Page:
The U.S. Supreme Court on Thursday issued unanimous rulings on two cases that could have upended the existing legal-liability shield internet companies have regarding user posts on social media.
The decisions left untouched Section 230 of the 1996 Communications Decency Act. As currently interpreted, Section 230 grants internet companies broad legal protections for user-posted content on their services.
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The two related cases, which had been appealed to the Supreme Court, threatened to erode the protections of Section 230. In the first case, Twitter v. Taamneh, plaintiffs claimed that Twitter was liable for allegedly “aiding and abetting” an attack in Istanbul by ISIS because Twitter failed to adequately block or remove content promoting terrorism (even though Twitter had no specific knowledge that any particular post furthered a terrorist act). In its ruling, the Supreme Court held that hosting, displaying and recommending videos, without more, is not aiding and abetting terrorism. The court noted that all content is sorted by algorithms and that using content-agnostic recommendation algorithms is insufficient to create liability.
“It might be that bad actors like ISIS are able to use platforms like [Twitter] for illegal — and sometimes terrible — ends,” Justice Clarence Thomas wrote in the court’s Twitter v. Taamneh ruling. “But the same could be said of cell phones, email or the internet generally.”
In the other case, Gonzalez v. Google, the family of a woman who was killed in Paris during a terrorist attack in November 2015 argued that YouTube used algorithms to push Islamic State videos and was therefore liable in her death. The court, in an unsigned opinion, noted that in light of its decision in Twitter v. Taamneh, “little if any” of the plaintiffs’ claims in Gonzalez v. Google remained viable and thus it was unnecessary to address the question of whether Section 230 immunized the platform’s recommendation algorithms. The court remanded the case to the 9th U.S. Circuit Court of Appeals to determine whether any part of the plaintiffs’ argument could move forward.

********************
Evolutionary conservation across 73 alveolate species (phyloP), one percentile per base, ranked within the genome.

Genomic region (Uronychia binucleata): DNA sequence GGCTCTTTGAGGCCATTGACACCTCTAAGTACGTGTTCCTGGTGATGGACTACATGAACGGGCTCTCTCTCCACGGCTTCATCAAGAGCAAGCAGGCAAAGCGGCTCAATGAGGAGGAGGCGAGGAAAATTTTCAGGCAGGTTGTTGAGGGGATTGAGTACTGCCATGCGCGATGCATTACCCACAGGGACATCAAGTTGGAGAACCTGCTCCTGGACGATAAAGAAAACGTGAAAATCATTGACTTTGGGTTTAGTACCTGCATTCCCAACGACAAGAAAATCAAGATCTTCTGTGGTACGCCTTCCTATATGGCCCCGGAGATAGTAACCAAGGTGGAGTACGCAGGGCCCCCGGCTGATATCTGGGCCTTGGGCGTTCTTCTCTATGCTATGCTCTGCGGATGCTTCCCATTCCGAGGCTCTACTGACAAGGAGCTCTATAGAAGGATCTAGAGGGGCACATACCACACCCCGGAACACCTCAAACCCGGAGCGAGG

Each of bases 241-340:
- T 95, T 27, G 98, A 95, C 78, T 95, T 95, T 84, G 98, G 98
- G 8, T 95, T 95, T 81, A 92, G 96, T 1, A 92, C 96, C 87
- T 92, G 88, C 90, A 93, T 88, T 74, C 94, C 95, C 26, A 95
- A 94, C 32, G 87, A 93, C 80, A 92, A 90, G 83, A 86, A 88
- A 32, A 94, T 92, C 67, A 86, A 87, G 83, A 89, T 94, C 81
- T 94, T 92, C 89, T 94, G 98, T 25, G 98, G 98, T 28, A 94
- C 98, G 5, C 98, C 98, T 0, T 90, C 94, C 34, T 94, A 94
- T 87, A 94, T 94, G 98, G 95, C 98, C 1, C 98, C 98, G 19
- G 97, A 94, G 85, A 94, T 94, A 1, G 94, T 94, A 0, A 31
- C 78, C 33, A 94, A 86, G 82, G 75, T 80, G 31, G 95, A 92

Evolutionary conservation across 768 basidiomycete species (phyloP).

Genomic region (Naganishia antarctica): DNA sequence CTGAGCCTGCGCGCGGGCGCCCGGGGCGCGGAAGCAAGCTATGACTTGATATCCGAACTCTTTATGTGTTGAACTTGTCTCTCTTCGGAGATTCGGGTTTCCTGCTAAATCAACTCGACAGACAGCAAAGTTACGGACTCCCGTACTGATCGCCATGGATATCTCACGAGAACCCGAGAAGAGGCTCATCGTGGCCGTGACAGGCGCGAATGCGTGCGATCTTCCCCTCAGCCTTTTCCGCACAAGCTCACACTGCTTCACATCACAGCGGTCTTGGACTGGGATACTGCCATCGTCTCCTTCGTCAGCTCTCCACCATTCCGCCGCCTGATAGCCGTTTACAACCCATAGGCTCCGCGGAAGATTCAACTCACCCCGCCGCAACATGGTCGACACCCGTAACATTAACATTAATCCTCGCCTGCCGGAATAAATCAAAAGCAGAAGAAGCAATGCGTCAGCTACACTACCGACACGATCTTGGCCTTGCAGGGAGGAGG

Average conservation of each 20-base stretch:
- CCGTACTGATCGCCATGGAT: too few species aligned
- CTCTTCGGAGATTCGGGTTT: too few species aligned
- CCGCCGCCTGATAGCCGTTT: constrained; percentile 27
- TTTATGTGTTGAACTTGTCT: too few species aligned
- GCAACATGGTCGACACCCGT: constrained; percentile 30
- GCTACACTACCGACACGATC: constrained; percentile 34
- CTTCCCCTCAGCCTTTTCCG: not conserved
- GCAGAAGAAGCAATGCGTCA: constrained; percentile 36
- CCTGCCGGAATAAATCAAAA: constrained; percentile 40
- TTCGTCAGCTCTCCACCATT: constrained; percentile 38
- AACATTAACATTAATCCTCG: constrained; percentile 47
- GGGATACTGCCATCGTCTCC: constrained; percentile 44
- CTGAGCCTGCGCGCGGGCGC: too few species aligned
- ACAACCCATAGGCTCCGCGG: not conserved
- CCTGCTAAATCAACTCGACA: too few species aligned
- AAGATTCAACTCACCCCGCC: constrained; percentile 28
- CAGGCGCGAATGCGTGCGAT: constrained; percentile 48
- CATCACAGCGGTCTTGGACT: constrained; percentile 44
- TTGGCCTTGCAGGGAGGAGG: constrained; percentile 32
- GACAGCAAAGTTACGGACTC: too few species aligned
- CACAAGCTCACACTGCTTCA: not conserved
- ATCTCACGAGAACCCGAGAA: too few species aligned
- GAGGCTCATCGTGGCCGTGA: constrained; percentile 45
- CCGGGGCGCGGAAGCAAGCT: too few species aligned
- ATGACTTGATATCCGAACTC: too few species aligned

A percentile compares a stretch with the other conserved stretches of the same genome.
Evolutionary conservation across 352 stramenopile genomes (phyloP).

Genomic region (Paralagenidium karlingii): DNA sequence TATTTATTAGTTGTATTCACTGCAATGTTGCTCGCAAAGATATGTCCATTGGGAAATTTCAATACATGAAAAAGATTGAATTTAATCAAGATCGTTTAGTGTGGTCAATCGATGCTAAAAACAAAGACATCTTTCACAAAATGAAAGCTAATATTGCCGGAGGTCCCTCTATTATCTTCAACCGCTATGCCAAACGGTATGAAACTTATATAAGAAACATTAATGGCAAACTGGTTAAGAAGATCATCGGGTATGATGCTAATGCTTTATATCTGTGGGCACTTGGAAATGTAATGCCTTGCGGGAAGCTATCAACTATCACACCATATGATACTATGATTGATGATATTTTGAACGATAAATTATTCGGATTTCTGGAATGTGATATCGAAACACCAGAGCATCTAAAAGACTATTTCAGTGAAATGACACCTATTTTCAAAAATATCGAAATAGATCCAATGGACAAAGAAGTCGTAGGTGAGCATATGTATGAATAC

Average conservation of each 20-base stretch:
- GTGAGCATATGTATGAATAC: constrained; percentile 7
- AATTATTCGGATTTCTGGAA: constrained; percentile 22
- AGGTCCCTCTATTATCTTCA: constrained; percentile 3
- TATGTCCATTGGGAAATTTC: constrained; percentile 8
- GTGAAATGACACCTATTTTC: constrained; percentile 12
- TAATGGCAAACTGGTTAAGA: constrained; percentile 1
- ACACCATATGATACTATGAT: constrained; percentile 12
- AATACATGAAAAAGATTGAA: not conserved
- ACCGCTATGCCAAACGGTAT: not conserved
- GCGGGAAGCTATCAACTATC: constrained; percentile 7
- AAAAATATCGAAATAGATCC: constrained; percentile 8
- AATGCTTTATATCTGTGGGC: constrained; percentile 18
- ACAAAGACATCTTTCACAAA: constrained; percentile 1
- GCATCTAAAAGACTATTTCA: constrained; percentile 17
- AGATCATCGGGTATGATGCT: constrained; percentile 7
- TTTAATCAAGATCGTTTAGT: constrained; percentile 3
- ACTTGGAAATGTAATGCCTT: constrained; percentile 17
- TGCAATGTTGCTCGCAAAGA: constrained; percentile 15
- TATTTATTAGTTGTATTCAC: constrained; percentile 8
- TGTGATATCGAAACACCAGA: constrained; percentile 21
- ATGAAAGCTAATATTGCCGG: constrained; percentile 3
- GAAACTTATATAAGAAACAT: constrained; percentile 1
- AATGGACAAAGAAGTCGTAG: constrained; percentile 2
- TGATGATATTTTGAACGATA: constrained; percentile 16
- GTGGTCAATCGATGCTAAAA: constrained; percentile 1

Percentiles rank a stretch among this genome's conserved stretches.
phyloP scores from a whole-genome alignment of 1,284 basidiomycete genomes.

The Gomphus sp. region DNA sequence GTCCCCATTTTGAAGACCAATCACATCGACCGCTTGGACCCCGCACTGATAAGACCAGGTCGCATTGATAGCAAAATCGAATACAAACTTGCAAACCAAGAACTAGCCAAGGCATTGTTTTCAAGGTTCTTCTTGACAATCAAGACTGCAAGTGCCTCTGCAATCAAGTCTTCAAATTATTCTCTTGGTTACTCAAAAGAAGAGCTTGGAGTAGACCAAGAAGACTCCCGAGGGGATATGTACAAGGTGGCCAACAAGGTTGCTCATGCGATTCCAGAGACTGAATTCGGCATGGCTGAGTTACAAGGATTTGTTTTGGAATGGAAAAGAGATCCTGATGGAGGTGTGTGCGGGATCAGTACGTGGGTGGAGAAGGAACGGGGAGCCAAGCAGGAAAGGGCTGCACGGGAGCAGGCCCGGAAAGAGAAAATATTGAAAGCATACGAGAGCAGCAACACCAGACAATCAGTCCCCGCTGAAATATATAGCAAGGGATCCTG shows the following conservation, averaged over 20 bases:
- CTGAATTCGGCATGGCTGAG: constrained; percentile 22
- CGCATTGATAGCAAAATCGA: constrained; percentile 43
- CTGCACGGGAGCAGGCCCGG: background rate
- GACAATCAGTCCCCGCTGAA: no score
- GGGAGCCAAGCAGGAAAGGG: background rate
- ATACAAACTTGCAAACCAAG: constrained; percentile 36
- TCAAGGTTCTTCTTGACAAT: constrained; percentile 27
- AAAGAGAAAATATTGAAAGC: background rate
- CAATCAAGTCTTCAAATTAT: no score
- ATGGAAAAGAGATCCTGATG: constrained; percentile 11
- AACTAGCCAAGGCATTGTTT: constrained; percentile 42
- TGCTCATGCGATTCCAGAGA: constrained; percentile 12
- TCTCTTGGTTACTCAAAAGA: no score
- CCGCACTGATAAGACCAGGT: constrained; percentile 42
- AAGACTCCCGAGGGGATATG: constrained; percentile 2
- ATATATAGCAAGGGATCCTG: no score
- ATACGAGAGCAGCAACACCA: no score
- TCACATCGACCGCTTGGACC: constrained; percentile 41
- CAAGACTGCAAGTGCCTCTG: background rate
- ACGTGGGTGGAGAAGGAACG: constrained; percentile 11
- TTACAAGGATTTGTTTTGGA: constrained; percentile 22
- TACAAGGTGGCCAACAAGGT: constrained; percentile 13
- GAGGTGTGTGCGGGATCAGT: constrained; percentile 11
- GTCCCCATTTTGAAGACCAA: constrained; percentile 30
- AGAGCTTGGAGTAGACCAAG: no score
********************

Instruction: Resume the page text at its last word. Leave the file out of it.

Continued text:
The American Civil Liberties Union praised the court’s rulings. “With this decision, free speech online lives to fight another day,” Patrick Toomey, deputy director of ACLU’s National Security Project, said in a statement. “Twitter and other apps are home to an immense amount of protected speech, and it would be devastating if those platforms resorted to censorship to avoid a deluge of lawsuits over their users’ posts. Today’s decisions should be commended for recognizing that the rules we apply to the internet should foster free expression, not suppress it.”
TechFreedom, which describes itself as a nonpartisan think tank, also applauded the decisions. “The Supreme Court did what the 9th Circuit should have done in the first place,” said Ari Cohn, free speech counsel at TechFreedom. “These claims were never viable, and turning them into a battle over Section 230 was never necessary.”
While Justice Thomas has repeatedly criticized Section 230 in past opinions and argued that the court should review the statute, he authored the court’s unanimous opinion in Taamneh, Cohn noted. In addition, Thomas’ “questions at oral argument in Gonzalez made clear just how differently he thought about the law once he’d the benefit of seeing both sides fully brief their positions,” Cohn said.
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